• Amber James

Animal Experimentation: A Waste

Using animals to attempt to understand human disease has been a dominant practice for decades. However, experimenting on animals won’t save sick children or adults. In fact, there is overwhelming evidence that the tests hinder scientific progress and put patients at risk.

According to Emily Trunnell, a neuroscientist and research associate for People for the Ethical Treatment of Animals (PETA), “The United States wastes almost half its research funding on archaic animal experiments. Meanwhile, more than 90 percent of highly promising basic science discoveries don’t lead to treatments for humans, and up to 89 percent of research is irreproducible — a fundamental step in science — wasting $28 billion every year.”

It is interesting that many animal experiments aren’t about medical breakthroughs at all. In experiments conducted at Duke University, monkeys were caged alone and kept thirsty to force them into partaking in experiments. The experiment included the monkeys using computer touch screens to select logos of popular commercial brands, like Pizza Hut. The experiment would supposedly show that the animals can develop a preference for brands associated with sex or social status. Why were monkeys required to participate rather than humans, the ones who use the products? Also, why are taxpayers required to endorse these experiments, whether they agree with them or not? These questions alone prove the nonsensical cruelty of animal experimentation.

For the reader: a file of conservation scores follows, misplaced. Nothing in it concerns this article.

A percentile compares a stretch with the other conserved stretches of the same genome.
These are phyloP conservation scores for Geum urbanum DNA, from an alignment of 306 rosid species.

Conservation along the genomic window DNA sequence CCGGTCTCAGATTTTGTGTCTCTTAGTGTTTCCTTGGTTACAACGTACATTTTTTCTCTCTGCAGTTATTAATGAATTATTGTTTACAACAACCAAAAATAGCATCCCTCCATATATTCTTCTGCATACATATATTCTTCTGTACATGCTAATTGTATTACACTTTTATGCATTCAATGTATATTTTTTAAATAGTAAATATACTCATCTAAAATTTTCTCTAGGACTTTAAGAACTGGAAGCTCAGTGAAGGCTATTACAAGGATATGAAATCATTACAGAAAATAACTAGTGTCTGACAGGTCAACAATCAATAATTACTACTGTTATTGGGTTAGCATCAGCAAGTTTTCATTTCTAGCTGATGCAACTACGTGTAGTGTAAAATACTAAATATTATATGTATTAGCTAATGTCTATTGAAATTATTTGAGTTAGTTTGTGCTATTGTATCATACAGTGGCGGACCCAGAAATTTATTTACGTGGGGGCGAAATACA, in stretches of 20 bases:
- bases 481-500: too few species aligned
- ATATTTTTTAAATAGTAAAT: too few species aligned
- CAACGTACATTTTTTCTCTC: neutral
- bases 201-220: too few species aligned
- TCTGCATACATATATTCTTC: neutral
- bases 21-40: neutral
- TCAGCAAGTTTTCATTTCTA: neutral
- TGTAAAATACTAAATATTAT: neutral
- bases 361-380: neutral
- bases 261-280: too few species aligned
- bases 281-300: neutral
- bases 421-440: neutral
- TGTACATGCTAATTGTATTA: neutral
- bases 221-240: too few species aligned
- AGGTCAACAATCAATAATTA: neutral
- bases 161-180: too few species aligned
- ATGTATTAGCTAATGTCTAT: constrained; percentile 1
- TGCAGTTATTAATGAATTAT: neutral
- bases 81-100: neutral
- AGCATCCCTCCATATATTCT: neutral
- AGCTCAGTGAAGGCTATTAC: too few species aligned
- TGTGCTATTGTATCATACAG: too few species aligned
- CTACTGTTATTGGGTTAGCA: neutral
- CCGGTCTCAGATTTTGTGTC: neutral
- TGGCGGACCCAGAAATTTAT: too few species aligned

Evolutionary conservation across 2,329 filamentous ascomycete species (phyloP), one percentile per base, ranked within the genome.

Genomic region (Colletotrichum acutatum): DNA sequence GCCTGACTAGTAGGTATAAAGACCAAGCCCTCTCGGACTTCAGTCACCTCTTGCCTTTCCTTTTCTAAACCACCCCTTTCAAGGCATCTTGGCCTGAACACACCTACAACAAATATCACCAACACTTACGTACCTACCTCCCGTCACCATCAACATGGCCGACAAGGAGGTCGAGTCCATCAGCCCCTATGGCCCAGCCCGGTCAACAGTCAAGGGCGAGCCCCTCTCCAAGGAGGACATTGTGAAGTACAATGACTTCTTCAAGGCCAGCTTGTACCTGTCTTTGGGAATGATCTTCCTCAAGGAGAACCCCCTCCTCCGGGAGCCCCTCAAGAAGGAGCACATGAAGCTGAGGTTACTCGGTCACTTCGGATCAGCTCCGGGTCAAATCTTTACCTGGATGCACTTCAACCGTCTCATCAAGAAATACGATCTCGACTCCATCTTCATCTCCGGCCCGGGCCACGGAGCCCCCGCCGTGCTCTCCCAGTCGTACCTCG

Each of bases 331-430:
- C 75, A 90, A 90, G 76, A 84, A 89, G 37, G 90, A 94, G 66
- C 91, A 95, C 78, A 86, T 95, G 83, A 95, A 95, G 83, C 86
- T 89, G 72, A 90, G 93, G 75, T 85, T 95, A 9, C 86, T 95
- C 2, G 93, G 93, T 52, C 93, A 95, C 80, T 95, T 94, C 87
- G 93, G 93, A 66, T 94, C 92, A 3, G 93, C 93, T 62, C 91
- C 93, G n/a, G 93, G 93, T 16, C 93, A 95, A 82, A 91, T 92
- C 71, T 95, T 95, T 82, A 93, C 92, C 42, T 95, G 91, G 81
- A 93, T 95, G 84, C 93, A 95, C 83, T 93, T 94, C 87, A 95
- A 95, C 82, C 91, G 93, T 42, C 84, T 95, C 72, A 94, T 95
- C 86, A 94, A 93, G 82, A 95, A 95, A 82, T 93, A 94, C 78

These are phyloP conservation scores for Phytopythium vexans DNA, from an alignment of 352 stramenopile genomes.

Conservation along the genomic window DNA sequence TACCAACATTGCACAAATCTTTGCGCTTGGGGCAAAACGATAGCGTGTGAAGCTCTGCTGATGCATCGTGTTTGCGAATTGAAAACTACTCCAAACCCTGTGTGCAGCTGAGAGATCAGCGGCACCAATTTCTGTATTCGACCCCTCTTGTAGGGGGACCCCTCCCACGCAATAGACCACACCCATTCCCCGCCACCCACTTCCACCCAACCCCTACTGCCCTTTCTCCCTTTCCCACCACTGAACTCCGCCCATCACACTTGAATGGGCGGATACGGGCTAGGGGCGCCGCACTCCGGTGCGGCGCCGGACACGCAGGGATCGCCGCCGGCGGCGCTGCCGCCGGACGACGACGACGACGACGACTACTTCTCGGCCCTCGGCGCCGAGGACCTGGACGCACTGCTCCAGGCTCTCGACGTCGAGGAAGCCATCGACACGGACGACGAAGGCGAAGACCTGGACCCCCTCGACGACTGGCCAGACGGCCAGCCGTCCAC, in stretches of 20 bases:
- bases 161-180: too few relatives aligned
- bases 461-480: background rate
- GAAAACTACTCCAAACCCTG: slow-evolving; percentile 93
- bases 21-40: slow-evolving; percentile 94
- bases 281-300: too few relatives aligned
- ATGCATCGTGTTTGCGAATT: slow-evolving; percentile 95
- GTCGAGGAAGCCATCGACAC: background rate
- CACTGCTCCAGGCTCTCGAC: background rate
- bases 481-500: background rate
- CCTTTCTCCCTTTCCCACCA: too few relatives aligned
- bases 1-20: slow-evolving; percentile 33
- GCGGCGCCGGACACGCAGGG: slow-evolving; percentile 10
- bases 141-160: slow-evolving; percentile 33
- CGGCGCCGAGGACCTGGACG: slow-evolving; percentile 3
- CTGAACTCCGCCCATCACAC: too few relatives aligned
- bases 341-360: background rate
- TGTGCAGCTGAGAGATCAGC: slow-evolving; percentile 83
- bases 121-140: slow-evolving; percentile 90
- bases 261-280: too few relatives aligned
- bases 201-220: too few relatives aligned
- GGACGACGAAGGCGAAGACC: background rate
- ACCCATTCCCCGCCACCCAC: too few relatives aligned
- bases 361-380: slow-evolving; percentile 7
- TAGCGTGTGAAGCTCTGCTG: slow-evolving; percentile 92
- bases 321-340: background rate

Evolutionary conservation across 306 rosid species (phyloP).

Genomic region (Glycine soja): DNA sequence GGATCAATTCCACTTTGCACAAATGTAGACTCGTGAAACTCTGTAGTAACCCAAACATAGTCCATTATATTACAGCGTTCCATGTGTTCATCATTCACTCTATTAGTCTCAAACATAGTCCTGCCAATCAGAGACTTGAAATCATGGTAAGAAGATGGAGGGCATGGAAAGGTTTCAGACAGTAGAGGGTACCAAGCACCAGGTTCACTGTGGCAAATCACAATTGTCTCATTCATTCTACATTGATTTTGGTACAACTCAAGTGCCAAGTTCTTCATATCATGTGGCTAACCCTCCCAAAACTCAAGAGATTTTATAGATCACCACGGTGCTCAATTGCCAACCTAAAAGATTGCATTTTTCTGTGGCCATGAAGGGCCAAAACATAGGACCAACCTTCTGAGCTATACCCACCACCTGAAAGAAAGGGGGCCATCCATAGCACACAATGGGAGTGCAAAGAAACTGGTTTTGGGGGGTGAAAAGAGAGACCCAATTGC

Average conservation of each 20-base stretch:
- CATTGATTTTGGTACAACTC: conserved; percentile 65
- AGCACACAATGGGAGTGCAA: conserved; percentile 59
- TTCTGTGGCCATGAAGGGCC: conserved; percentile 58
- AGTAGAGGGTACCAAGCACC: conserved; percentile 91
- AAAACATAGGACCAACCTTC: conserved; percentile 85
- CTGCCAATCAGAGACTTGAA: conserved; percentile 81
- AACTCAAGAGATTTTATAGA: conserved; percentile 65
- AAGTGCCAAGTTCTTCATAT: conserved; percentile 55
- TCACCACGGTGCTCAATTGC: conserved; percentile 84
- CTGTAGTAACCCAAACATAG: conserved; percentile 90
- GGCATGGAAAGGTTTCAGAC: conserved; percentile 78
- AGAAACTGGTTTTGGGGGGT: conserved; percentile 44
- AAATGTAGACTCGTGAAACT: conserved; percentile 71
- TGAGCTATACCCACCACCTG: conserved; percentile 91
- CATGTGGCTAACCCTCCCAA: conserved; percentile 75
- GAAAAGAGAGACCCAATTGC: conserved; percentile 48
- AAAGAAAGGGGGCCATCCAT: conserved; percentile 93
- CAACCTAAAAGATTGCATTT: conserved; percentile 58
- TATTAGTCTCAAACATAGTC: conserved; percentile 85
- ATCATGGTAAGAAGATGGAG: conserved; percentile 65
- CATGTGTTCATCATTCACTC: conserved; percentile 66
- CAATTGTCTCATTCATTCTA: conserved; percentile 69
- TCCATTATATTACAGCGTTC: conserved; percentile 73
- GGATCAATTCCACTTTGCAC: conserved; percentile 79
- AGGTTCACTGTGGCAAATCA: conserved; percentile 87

Not only is it expensive, but a 2018 Pew Research poll found that most Americans oppose the use of animals in experimentation. So why continue experimenting on animals? Proponents of animal experimentation believe that the “harm experienced by animals is outweighed by the benefits to humans.” However, the facts don’t support this belief. According to peta.org, experiments on animals revealed that “93 percent of the studies examined should never have been approved, because of the high levels of harm to the animals and outcomes that generated little to no benefit to humans.” Our economy has developed human-relevant research methods, which would quickly outperform animal experiments. With greater investment in exciting and innovative non-animal methods, far more cures and treatments for humans can be developed as well. This will alleviate the unimaginable suffering of millions of animals and humans. USF student Marissa Cauley states, “If it’s expensive, hurting animals and humans, then what exactly is the point? There doesn’t seem to be any positives.”

Regardless, there is still much work to be done to end cruel experiments on animals that also happen to be expensive and irrelevant to humans.

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